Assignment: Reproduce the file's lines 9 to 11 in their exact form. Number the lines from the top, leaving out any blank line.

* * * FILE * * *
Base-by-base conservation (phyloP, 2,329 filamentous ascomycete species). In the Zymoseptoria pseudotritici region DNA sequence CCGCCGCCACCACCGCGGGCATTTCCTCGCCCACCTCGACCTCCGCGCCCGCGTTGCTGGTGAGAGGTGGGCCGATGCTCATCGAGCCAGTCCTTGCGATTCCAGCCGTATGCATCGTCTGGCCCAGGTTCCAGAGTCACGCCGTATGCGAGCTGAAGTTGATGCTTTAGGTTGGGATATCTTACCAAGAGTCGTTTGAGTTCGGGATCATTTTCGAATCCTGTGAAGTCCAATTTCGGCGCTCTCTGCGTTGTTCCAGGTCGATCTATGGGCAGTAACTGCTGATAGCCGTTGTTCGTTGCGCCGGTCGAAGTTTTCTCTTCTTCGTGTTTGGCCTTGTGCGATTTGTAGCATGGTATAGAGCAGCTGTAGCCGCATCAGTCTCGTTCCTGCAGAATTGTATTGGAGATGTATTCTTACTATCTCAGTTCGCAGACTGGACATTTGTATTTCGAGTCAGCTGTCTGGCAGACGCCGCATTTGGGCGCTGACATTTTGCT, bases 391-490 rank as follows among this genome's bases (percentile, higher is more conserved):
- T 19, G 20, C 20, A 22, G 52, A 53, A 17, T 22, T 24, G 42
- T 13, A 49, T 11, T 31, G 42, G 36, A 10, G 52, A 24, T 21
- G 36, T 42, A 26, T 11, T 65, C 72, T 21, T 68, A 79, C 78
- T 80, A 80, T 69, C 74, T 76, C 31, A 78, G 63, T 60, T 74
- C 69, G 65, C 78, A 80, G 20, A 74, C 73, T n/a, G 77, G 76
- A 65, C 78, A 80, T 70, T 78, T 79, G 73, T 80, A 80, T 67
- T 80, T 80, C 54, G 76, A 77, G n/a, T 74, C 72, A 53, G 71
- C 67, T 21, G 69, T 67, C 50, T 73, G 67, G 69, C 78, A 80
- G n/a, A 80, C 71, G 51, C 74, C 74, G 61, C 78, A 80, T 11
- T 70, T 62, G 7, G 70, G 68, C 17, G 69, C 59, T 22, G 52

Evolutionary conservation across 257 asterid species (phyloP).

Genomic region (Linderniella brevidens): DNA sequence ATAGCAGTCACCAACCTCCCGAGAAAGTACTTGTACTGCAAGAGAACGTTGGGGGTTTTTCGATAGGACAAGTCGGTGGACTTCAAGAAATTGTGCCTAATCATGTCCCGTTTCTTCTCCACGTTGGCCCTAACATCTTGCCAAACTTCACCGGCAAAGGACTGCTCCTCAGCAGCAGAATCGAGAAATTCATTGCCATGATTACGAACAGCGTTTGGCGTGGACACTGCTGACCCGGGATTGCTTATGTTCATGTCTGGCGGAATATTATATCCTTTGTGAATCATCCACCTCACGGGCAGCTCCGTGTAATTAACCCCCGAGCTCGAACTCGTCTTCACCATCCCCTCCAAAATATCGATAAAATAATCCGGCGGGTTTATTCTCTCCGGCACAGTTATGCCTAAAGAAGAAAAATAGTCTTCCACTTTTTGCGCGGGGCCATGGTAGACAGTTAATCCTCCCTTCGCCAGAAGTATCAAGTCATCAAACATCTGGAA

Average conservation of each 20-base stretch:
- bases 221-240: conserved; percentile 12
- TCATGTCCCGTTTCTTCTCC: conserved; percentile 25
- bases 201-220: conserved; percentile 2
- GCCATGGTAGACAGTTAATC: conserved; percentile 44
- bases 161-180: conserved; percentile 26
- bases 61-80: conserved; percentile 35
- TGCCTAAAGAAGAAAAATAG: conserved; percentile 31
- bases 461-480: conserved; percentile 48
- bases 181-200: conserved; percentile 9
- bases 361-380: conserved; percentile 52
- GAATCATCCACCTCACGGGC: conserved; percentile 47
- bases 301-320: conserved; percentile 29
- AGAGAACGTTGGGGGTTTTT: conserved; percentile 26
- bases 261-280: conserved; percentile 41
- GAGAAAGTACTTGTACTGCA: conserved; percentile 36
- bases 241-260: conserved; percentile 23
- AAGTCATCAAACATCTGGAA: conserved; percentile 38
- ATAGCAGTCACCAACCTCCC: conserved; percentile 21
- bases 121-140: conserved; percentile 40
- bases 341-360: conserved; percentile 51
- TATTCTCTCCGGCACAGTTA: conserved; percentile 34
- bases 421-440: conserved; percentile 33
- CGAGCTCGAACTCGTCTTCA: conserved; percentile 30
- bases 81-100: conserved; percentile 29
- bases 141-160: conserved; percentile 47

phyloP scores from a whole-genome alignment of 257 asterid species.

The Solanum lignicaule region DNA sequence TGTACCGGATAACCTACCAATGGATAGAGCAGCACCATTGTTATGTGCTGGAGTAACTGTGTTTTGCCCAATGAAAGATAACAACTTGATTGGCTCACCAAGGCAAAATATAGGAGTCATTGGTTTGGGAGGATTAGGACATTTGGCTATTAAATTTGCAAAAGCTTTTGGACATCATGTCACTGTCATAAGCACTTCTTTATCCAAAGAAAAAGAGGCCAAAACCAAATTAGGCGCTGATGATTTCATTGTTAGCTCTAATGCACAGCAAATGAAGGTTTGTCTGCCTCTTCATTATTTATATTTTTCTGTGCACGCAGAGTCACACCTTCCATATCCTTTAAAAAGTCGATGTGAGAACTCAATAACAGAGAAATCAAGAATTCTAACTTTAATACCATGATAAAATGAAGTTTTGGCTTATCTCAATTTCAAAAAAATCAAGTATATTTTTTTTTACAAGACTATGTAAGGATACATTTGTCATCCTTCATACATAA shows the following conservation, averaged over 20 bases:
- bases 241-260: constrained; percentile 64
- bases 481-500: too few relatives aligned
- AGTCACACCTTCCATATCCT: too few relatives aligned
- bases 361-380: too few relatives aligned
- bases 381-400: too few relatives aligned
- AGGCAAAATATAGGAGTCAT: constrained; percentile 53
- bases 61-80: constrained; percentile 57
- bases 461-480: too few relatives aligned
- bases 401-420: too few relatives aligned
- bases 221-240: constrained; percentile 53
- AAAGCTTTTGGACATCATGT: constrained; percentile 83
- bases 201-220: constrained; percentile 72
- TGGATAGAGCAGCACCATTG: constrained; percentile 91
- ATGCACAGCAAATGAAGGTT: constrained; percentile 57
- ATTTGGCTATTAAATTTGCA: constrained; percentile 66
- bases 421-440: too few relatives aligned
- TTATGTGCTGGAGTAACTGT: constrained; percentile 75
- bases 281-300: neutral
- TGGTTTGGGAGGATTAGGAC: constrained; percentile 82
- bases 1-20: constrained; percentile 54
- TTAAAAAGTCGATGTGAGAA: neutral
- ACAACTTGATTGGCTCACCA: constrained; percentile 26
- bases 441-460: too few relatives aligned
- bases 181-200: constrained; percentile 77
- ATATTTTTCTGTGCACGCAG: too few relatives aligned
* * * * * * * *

- C 67, T 21, G 69, T 67, C 50, T 73, G 67, G 69, C 78, A 80
- G n/a, A 80, C 71, G 51, C 74, C 74, G 61, C 78, A 80, T 11
- T 70, T 62, G 7, G 70, G 68, C 17, G 69, C 59, T 22, G 52